What is Static Application Security Testing (SAST)? Definition, Working, Pros, and Cons

What is Static Application Security Testing (SAST)?

Static Application Security Testing is also known as static analysis or white box testing; it is an Application Security testing methodology that doesn't require running an application. It scans the Source, binaries, or byte code to identify vulnerabilities in the development phase of the software development lifecycle and provides immediate feedback to developers by integrating it into their IDEs and CI (Continuous Integration) tools like Jenkins, GitLab, etc. SAST helps developers to identify the root cause of the vulnerabilities by pointing out the vulnerable lines of code, and it also provides source and sink of data to help developers to analyze and remediate the vulnerabilities early in the software development lifecycle


Now let's see how Static Application Security Testing or Static analysis works.

Static Application Security Testing generally conduct in 4 Phases.

1. Compilation of source code

In this stage, semantic analysis takes place to tokenize and examine syntax and identifiers and resolve the types of code.

2. Model Extraction

In this stage, the SAST tool converts the compiled code into various models (Symbol table, Call graph, Control flow graph, abstract syntax tree, and proprietary models by vendors) that are further used by the tool to perform various analyses.

3. Analysis

In this stage, the SAST tool performs various types of analysis.

a. Pattern Matching: Identify vulnerabilities using the number of Regex rules

b. Data Flow analysis: Tracks the data flow through the application to determine if the input is validated before use. Determines whether data coming from insecure sources such as a file, the network, or user input is cleansed before consumption

c. Control Flow Analysis: Checks the order of the program operations to detect potentially dangerous sequences such as race conditions, secure cookie transmission failure, uninitiated variables, or misconfigurations of utilities before use.

4. Result Publication

Once all the analysis is complete, results are published.

Stages to Conduct SAST

The effective way to conduct SAST in 4 Stages

1. Pre-Commit

Pre-Commit SAST allows us to find the common securities issues before the developers commit the code in the source code repository. This is done by integrating IDE SAST plugins offered by various SAST vendors and helps developers to fix common security issues while writing the code.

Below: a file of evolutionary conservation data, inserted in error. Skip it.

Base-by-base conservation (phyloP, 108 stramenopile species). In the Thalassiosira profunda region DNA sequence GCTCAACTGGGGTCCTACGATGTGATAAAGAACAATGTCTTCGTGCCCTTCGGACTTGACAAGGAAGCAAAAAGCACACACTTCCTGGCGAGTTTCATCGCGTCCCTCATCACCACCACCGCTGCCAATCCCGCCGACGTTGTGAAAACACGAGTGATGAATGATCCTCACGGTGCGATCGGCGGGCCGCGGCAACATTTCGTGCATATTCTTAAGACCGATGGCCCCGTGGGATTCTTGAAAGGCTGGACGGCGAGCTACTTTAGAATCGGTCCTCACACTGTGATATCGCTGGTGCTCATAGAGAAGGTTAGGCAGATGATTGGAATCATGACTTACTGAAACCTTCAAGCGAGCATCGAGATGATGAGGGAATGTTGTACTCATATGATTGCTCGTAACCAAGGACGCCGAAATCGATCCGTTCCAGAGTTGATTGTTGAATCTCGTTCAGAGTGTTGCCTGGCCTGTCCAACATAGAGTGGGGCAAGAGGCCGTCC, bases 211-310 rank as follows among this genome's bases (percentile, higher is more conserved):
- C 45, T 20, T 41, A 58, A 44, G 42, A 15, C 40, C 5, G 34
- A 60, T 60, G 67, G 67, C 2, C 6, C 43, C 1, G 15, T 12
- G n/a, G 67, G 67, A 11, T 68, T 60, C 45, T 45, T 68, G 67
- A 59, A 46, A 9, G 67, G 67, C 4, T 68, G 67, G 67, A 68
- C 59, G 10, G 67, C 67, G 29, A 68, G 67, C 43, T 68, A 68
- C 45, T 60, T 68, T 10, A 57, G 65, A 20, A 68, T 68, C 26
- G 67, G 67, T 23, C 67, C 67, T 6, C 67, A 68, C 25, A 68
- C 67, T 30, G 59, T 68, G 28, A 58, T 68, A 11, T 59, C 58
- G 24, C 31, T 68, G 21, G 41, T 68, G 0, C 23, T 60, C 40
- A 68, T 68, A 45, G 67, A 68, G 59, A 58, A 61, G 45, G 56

2. During Commit

Commit time SAST has triggered automatically once the developer commits the code in the source code repository. It allows us to verify the committed code is compliable or buildable and check for critical and high issues with the limited ruleset.

3. During Build

Build Time SAST has triggered automatically once the build is triggered, and Build Time SAST is performed by creating various models (Symbol Table, Call Graph, Control Flow Graph, Abstract syntax tree, and Proprietary model) to perform various SAST analyses (Pattern Matching, Control Flow Analysis, Data Flow Analysis, etc..) with all the ruleset to conduct more rigorous and compressive testing and also break the build if Critical or high issues are reported (Build break rules can be changed)

4. Complete Application

All the above stages perform SAST only for a specific piece of application. Still, it is essential to run SAST for complete application code to ensure that the application codebase does not contain any security issues. It also tells us the overall security health of the application codebase and ensures that the complete application codebase is covered for SAST.

Complete Application SAST takes much more time than the above SAST stage, so it is better to run the SAST on the entire application codebase on a scheduled basis in an automated fashion.

Pros and Cons


  • Identify security issues early in the Software development lifecycle and provide immediate feedback on the Developer's IDEs or during the build.
  • Scans millions of lines of code to identify critical vulnerabilities like Bufferover flow, SQL injection, command injection, hardcoded secret, etc., within minutes.
  • Show the exact location of the vulnerabilities by pointing out vulnerable lines of code, including source and sink, to help developers to analyze and remediate the issues quickly.
  • It does not require any running application


  • Reports the high number of false positive results in the first scan
  • Since SAST scans the source code, so it is language dependent, and for popular languages like Java, .NET, and javascript there are number of SAST solutions are available, but for less popular languages like Nim and Rust, options are minimal.
  • SAST scans the source code, so it is not capable of identifying dynamic security vulnerabilities like configurations error, DoS, etc.

Sahil Gupta

Application Security | DevSecOps | Secure SDLC | Penetration Tester (Web and API) | CEHv10 | IBM Certified Cybersecurity Analyst Professional

Previous Post Next Post

Contact Form